the Twitter Factor (see A Higher Chance of Becoming Great? The “Twitter” Factor), in which he describes walking into a teacher‘s classroom and seeing all sorts of evidence that a teacher has a network outside of his or her school district. The  evidence is visible by some of the projects the teacher is doing with her/his students, from makerspaces to genius hours. One of the other points he makes in his talks and did so again today was that "isolation is now a choice educators makeIf you want a world class education, you've got to look at what the rest of the world is doing." I agree. If you have been hesitant or have tried Twitter in the past but haven't found value in it yet, here a two tips I have to make it easier and more useful:
  1. Use a free Twitter dashboard tool like HootSuite pictured. Rather than scrolling through an endless feed of random tweets of followers as well as ads, you can create columns organized by search keywords and hashtags you select, such as your school district, #edtech, #digcit, #ipaded, and more. You can then easily scroll through these sorted Tweets. Almost everyone I show this tool loves it and feels it is a much easier way to manage Twitter. Simply leave this webpage open as a tab in your browser and take a look at it as you have time. You can favorite, retweet, and compose new Tweets directly through the dashboard.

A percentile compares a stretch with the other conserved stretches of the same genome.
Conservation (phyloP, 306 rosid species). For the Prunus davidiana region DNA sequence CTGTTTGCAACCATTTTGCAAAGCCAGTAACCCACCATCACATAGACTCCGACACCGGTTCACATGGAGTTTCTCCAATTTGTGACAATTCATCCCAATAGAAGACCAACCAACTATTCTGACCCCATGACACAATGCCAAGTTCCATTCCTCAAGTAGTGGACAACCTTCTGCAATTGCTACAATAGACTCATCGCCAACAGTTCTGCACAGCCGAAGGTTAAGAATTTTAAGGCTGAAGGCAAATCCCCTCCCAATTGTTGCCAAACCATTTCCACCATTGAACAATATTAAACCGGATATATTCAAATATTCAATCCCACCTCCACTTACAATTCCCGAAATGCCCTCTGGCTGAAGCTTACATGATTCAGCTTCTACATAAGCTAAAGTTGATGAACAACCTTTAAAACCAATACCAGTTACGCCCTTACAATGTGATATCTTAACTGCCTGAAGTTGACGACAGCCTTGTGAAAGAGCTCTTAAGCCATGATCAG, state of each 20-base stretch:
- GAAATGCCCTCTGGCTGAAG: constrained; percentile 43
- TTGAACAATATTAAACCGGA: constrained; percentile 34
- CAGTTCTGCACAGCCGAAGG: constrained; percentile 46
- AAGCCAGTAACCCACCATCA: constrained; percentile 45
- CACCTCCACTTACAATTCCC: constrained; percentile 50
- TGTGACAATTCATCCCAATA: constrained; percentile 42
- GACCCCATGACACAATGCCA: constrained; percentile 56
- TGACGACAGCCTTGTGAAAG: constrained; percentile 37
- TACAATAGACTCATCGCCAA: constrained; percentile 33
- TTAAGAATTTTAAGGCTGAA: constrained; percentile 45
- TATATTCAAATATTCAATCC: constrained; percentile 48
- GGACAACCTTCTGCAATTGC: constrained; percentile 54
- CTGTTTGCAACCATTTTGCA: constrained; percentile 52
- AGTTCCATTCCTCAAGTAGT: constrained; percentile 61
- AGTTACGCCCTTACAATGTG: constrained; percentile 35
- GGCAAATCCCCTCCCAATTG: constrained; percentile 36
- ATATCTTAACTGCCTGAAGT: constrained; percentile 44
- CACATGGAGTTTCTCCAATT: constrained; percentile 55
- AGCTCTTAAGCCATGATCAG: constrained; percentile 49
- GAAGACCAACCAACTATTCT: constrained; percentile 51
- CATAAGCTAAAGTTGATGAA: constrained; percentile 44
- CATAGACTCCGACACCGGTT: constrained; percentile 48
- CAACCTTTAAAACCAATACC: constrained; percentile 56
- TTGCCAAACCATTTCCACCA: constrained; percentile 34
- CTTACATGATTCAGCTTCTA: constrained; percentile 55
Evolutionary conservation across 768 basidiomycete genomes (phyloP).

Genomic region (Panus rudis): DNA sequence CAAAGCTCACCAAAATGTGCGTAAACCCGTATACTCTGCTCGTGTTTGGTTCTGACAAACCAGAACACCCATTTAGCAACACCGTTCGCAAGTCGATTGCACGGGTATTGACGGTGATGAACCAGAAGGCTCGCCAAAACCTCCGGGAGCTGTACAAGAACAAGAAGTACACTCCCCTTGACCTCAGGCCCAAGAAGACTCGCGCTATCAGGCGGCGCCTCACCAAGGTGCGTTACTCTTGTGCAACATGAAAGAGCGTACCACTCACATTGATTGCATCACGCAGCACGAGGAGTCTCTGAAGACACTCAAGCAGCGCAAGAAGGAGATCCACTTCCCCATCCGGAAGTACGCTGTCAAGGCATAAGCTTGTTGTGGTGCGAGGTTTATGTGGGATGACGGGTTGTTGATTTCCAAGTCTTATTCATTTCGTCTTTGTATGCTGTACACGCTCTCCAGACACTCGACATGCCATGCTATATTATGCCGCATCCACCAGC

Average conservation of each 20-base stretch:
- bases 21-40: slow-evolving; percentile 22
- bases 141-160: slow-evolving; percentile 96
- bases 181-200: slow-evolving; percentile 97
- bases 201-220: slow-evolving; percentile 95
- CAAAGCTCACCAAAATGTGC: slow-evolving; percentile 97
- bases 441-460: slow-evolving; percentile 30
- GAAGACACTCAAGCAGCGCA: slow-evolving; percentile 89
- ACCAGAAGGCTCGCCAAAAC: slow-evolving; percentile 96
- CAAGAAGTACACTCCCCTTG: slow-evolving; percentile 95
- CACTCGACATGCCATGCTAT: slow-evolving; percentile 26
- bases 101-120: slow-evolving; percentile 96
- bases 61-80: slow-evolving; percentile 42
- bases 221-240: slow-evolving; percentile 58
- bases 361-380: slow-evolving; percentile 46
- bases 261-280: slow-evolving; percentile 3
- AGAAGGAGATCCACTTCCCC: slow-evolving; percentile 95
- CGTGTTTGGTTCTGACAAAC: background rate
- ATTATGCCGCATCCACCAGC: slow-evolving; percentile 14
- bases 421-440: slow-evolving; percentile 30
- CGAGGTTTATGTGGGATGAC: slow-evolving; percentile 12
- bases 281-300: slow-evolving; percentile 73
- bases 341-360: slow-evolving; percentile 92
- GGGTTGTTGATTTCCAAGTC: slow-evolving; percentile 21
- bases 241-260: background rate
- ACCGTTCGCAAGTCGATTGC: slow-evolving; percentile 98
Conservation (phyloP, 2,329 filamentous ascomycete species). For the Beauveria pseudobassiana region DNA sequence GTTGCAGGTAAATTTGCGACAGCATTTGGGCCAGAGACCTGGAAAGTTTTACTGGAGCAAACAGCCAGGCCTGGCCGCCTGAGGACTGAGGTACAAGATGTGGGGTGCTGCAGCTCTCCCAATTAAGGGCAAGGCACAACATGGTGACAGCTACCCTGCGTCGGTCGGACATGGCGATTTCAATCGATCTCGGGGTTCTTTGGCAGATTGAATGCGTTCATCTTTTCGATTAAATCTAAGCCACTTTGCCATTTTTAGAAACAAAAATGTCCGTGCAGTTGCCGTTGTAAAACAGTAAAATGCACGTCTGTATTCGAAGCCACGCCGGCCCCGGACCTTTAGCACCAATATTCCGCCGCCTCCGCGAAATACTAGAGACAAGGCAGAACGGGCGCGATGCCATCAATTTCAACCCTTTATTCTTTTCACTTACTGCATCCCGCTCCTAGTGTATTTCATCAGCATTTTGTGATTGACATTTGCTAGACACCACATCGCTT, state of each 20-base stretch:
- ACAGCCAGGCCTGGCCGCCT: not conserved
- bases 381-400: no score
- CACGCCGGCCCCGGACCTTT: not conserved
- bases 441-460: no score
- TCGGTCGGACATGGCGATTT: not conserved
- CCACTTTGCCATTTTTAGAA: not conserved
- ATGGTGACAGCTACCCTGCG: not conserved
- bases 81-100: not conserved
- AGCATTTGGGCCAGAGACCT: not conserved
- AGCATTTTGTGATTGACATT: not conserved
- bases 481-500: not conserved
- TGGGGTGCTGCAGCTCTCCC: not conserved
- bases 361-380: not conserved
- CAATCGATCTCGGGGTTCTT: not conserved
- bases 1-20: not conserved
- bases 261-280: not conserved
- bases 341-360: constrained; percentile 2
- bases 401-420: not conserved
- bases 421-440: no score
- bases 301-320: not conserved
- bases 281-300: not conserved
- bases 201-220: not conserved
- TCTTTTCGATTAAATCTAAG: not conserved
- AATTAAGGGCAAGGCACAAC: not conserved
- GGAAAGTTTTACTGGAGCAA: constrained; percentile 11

2. You can also turn on mobile alerts for colleagues/important connections so you receive a text every time s/he Tweets and don't miss out, without having to got to Twitter or a dashboard tool like HootSuite to see if they have posted anything. 
Other tips to add? Let me know via Twitter!

Monday, June 11, 2018

Beyond SAMR Ladders & Pools: A Framework for Teaching & Learning-- ISTE June 26, 2018



At ISTE in Chicago on Tuesday, June 26 from 4:15-5:15pm I'll be presenting Beyond SAMR Ladders & Pools: A Framework for Teaching & Learning with our Director of Teacher Development, Sara White. The day before I'll also be presenting a short teaser at ISTE Bytes, on Monday, June 25 from 8:30-9:30am. Here's more info: